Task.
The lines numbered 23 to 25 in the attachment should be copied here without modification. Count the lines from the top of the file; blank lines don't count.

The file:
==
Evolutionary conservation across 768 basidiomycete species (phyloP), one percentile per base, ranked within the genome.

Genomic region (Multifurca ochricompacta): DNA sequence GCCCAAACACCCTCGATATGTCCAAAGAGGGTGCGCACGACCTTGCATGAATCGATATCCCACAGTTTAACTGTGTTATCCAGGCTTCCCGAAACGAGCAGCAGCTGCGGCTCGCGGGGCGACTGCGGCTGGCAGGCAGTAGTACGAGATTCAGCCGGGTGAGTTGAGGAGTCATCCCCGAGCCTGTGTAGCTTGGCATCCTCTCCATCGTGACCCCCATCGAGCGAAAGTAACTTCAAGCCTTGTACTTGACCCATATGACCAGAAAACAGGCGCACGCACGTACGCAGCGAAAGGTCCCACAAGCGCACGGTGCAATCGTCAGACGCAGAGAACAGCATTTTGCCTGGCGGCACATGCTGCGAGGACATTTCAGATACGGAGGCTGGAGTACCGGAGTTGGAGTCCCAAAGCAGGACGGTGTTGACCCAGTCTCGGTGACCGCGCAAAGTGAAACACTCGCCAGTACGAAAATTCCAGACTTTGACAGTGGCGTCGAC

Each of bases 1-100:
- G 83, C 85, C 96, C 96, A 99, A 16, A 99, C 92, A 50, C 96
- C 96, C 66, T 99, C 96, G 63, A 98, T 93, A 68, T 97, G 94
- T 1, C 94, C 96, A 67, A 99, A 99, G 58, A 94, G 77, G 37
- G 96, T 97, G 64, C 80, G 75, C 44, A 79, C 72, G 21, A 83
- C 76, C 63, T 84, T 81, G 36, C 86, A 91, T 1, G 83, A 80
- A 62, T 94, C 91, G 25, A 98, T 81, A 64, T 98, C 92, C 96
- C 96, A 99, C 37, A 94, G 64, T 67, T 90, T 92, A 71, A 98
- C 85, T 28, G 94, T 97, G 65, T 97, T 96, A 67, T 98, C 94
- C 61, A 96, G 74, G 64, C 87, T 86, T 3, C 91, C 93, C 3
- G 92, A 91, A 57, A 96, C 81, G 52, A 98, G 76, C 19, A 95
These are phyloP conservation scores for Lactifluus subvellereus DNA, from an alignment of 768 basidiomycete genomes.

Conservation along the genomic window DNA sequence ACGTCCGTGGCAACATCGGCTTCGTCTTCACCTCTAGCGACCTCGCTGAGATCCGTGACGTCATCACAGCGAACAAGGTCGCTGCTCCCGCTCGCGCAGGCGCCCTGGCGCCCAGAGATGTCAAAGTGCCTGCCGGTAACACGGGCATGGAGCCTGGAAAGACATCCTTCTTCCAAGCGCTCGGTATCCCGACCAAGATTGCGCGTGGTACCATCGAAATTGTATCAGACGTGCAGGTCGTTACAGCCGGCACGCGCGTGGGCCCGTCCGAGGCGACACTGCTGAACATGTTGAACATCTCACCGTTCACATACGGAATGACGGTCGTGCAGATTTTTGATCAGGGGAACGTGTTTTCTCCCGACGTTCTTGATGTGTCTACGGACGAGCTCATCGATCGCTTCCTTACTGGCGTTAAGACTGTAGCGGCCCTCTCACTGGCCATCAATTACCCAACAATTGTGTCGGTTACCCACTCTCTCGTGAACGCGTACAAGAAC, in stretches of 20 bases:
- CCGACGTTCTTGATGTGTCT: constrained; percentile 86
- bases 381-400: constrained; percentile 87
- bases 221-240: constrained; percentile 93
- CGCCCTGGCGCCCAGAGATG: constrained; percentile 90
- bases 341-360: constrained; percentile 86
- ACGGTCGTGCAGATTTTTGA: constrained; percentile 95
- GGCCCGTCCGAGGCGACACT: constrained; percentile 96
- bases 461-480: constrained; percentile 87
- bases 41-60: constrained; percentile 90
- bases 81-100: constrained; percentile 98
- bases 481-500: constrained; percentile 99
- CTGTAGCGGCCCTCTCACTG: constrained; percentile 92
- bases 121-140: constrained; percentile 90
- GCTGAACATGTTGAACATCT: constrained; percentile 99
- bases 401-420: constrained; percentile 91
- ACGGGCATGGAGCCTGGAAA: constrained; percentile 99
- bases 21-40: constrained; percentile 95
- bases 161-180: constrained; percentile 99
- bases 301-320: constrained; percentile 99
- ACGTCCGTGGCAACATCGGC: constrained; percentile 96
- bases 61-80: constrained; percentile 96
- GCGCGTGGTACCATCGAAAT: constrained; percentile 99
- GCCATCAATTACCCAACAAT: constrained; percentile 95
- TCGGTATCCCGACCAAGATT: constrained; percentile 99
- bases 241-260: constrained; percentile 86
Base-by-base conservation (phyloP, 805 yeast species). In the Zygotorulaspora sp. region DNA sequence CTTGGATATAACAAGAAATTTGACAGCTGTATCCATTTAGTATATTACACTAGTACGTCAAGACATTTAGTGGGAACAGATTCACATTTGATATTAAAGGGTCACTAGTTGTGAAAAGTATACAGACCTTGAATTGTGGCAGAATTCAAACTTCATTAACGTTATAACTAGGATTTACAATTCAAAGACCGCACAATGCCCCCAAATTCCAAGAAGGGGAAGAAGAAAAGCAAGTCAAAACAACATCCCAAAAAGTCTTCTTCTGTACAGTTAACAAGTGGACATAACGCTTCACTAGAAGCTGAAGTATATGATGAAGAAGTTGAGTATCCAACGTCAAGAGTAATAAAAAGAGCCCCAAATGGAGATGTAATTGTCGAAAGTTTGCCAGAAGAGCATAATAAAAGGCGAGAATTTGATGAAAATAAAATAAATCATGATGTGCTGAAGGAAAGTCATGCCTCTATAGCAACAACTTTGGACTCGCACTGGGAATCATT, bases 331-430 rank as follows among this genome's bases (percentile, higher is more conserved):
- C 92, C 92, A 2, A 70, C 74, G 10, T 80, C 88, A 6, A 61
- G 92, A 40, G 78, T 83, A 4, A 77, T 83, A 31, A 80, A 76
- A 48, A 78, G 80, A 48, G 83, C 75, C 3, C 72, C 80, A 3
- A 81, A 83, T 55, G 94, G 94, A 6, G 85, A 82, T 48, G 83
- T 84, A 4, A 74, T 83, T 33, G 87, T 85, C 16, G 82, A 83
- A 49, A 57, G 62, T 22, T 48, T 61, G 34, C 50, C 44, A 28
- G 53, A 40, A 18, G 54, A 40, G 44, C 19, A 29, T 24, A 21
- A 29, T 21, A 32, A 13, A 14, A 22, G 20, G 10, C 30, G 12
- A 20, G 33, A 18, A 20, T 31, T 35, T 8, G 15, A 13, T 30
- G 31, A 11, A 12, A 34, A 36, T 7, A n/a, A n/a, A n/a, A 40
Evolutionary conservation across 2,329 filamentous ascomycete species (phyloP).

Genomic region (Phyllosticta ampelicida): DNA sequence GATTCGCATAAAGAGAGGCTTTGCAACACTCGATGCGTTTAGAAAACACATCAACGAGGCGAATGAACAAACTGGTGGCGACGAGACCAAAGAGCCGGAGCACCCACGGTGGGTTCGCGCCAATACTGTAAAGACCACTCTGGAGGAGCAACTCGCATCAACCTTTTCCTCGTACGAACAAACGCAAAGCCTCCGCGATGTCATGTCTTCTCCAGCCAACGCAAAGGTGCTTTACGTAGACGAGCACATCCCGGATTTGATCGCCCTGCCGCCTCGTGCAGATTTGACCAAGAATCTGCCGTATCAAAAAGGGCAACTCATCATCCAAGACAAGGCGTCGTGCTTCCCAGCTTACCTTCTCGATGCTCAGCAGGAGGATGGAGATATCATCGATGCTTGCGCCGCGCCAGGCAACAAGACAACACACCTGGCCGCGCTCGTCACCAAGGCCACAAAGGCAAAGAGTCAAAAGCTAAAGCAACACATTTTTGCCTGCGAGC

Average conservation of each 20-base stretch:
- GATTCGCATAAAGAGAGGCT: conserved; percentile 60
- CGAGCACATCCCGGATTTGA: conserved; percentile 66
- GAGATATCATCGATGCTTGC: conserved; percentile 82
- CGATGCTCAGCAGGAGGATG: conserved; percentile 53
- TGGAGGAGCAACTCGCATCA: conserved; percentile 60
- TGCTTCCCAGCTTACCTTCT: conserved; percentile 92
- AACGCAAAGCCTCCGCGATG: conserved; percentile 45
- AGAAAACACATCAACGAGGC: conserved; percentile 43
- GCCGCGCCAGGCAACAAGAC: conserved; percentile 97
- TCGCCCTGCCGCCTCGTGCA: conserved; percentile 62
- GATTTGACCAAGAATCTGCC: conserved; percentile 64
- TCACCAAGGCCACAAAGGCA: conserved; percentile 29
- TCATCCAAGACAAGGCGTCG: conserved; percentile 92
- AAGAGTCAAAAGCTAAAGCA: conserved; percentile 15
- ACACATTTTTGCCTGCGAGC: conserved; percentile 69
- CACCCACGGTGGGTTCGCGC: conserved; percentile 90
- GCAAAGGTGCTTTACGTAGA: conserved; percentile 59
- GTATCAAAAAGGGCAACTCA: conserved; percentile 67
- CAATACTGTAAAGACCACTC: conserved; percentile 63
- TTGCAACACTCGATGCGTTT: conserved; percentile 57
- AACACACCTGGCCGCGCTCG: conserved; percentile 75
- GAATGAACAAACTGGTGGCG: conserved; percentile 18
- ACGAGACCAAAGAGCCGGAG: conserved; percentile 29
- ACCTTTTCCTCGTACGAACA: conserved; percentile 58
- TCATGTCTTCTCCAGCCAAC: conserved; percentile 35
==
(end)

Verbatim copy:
- bases 461-480: constrained; percentile 87
- bases 41-60: constrained; percentile 90
- bases 81-100: constrained; percentile 98